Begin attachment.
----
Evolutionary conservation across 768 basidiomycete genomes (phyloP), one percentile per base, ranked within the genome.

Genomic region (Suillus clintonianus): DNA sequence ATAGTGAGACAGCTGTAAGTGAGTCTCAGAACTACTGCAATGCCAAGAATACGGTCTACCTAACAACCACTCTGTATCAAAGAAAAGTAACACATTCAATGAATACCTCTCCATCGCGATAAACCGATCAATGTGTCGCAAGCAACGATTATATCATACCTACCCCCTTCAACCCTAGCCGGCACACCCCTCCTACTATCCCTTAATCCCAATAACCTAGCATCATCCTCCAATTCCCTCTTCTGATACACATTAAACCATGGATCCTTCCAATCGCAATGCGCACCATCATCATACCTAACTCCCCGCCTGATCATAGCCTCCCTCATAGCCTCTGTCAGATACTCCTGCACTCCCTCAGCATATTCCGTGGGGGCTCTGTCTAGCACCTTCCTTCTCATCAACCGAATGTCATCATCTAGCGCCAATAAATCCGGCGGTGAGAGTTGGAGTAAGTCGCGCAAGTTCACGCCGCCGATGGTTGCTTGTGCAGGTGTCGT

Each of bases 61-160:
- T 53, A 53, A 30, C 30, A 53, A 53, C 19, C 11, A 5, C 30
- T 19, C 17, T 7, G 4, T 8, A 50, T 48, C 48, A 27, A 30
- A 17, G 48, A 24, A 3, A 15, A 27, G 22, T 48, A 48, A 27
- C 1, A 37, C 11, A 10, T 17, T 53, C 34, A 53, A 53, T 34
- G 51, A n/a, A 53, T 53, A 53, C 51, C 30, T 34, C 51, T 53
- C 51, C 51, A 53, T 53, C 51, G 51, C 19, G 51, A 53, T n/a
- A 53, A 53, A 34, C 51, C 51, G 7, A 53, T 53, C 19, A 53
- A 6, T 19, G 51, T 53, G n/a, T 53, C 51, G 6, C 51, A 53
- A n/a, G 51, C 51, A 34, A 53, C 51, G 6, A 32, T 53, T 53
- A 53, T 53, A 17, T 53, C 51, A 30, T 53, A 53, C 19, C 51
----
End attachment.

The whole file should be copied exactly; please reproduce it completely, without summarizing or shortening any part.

Evolutionary conservation across 768 basidiomycete genomes (phyloP), one percentile per base, ranked within the genome.

Genomic region (Suillus clintonianus): DNA sequence ATAGTGAGACAGCTGTAAGTGAGTCTCAGAACTACTGCAATGCCAAGAATACGGTCTACCTAACAACCACTCTGTATCAAAGAAAAGTAACACATTCAATGAATACCTCTCCATCGCGATAAACCGATCAATGTGTCGCAAGCAACGATTATATCATACCTACCCCCTTCAACCCTAGCCGGCACACCCCTCCTACTATCCCTTAATCCCAATAACCTAGCATCATCCTCCAATTCCCTCTTCTGATACACATTAAACCATGGATCCTTCCAATCGCAATGCGCACCATCATCATACCTAACTCCCCGCCTGATCATAGCCTCCCTCATAGCCTCTGTCAGATACTCCTGCACTCCCTCAGCATATTCCGTGGGGGCTCTGTCTAGCACCTTCCTTCTCATCAACCGAATGTCATCATCTAGCGCCAATAAATCCGGCGGTGAGAGTTGGAGTAAGTCGCGCAAGTTCACGCCGCCGATGGTTGCTTGTGCAGGTGTCGT

Each of bases 61-160:
- T 53, A 53, A 30, C 30, A 53, A 53, C 19, C 11, A 5, C 30
- T 19, C 17, T 7, G 4, T 8, A 50, T 48, C 48, A 27, A 30
- A 17, G 48, A 24, A 3, A 15, A 27, G 22, T 48, A 48, A 27
- C 1, A 37, C 11, A 10, T 17, T 53, C 34, A 53, A 53, T 34
- G 51, A n/a, A 53, T 53, A 53, C 51, C 30, T 34, C 51, T 53
- C 51, C 51, A 53, T 53, C 51, G 51, C 19, G 51, A 53, T n/a
- A 53, A 53, A 34, C 51, C 51, G 7, A 53, T 53, C 19, A 53
- A 6, T 19, G 51, T 53, G n/a, T 53, C 51, G 6, C 51, A 53
- A n/a, G 51, C 51, A 34, A 53, C 51, G 6, A 32, T 53, T 53
- A 53, T 53, A 17, T 53, C 51, A 30, T 53, A 53, C 19, C 51